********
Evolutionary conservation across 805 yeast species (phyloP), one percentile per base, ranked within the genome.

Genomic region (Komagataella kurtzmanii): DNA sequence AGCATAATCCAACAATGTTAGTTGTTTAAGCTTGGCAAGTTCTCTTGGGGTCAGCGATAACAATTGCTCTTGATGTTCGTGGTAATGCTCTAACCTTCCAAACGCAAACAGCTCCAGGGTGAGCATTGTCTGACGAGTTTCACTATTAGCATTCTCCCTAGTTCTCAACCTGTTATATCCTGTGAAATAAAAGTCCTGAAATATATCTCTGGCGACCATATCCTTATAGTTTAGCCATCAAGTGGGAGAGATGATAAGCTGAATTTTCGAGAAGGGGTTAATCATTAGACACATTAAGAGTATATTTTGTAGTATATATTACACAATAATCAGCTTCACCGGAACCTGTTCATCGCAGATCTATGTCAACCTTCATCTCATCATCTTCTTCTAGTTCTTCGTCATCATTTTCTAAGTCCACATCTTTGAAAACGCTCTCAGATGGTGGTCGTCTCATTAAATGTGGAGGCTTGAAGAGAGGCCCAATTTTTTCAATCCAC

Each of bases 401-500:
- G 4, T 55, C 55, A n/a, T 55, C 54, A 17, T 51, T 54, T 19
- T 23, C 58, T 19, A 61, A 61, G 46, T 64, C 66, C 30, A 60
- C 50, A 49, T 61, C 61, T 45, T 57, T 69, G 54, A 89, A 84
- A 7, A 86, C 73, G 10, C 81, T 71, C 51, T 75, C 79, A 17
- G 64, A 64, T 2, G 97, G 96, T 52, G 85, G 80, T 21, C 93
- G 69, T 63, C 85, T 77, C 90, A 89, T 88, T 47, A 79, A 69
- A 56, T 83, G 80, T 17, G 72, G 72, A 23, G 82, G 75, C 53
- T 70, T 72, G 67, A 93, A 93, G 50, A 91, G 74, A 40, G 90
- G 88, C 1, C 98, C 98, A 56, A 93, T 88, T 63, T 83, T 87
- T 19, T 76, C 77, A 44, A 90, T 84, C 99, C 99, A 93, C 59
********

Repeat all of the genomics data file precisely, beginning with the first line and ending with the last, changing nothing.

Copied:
Evolutionary conservation across 805 yeast species (phyloP), one percentile per base, ranked within the genome.

Genomic region (Komagataella kurtzmanii): DNA sequence AGCATAATCCAACAATGTTAGTTGTTTAAGCTTGGCAAGTTCTCTTGGGGTCAGCGATAACAATTGCTCTTGATGTTCGTGGTAATGCTCTAACCTTCCAAACGCAAACAGCTCCAGGGTGAGCATTGTCTGACGAGTTTCACTATTAGCATTCTCCCTAGTTCTCAACCTGTTATATCCTGTGAAATAAAAGTCCTGAAATATATCTCTGGCGACCATATCCTTATAGTTTAGCCATCAAGTGGGAGAGATGATAAGCTGAATTTTCGAGAAGGGGTTAATCATTAGACACATTAAGAGTATATTTTGTAGTATATATTACACAATAATCAGCTTCACCGGAACCTGTTCATCGCAGATCTATGTCAACCTTCATCTCATCATCTTCTTCTAGTTCTTCGTCATCATTTTCTAAGTCCACATCTTTGAAAACGCTCTCAGATGGTGGTCGTCTCATTAAATGTGGAGGCTTGAAGAGAGGCCCAATTTTTTCAATCCAC

Each of bases 401-500:
- G 4, T 55, C 55, A n/a, T 55, C 54, A 17, T 51, T 54, T 19
- T 23, C 58, T 19, A 61, A 61, G 46, T 64, C 66, C 30, A 60
- C 50, A 49, T 61, C 61, T 45, T 57, T 69, G 54, A 89, A 84
- A 7, A 86, C 73, G 10, C 81, T 71, C 51, T 75, C 79, A 17
- G 64, A 64, T 2, G 97, G 96, T 52, G 85, G 80, T 21, C 93
- G 69, T 63, C 85, T 77, C 90, A 89, T 88, T 47, A 79, A 69
- A 56, T 83, G 80, T 17, G 72, G 72, A 23, G 82, G 75, C 53
- T 70, T 72, G 67, A 93, A 93, G 50, A 91, G 74, A 40, G 90
- G 88, C 1, C 98, C 98, A 56, A 93, T 88, T 63, T 83, T 87
- T 19, T 76, C 77, A 44, A 90, T 84, C 99, C 99, A 93, C 59